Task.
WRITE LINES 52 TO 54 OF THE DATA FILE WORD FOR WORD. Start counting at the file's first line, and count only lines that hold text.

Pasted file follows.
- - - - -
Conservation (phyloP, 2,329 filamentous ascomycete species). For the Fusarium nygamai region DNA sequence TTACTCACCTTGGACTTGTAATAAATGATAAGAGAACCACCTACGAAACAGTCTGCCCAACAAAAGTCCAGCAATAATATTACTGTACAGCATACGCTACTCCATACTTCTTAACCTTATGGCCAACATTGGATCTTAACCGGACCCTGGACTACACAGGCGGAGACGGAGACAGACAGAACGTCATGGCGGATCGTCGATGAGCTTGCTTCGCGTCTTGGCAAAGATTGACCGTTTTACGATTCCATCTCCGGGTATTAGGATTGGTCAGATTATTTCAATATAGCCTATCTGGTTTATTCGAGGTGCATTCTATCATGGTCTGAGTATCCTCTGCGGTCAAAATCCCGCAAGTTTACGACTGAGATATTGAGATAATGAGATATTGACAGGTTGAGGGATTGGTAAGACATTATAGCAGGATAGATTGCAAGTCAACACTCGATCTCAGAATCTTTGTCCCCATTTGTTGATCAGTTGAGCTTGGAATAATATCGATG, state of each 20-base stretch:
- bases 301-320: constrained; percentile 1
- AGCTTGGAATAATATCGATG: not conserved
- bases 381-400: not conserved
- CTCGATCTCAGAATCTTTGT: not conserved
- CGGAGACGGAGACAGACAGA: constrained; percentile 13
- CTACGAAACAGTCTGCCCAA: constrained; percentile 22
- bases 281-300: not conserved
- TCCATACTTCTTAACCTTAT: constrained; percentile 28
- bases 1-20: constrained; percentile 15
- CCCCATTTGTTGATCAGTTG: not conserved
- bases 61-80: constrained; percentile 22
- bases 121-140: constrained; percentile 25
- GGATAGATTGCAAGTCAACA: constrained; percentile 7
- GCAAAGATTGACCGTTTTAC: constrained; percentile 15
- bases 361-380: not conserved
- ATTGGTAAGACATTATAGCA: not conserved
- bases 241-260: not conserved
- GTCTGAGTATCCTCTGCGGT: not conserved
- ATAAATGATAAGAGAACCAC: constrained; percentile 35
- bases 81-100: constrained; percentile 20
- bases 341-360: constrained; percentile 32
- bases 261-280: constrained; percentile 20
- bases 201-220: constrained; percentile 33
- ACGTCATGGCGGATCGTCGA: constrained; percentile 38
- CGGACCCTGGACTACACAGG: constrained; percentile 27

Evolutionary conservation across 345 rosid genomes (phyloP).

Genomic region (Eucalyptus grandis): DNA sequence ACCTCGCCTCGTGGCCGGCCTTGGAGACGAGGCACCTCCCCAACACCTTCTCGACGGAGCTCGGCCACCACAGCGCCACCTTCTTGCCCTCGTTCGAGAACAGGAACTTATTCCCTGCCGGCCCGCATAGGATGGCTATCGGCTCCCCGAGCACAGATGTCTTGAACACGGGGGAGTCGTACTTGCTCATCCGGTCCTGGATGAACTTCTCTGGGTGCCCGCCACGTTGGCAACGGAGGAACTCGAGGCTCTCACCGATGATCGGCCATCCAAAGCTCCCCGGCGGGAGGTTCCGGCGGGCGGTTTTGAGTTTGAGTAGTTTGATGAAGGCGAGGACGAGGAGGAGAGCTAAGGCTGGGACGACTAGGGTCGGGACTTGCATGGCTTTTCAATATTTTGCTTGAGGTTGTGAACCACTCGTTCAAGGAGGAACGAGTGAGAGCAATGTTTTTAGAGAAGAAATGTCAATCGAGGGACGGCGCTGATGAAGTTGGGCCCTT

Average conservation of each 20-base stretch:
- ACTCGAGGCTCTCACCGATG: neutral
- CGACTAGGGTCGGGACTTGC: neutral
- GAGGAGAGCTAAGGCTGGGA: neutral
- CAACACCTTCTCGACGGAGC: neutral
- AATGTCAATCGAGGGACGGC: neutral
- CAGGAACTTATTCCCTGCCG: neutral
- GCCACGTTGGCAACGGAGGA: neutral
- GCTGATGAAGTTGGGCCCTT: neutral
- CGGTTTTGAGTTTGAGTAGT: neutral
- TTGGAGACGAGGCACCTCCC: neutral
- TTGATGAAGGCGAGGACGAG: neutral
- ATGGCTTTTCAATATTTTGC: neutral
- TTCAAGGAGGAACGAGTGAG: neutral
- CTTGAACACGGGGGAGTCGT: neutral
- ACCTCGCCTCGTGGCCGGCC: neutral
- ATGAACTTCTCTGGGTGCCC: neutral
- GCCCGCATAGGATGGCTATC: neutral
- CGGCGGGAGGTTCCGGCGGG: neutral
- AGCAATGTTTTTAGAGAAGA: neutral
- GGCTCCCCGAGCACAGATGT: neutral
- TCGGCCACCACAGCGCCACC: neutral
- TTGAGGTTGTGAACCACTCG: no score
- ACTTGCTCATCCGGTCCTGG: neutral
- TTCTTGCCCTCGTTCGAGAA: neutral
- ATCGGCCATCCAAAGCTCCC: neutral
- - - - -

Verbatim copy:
- ACTTGCTCATCCGGTCCTGG: neutral
- TTCTTGCCCTCGTTCGAGAA: neutral
- ATCGGCCATCCAAAGCTCCC: neutral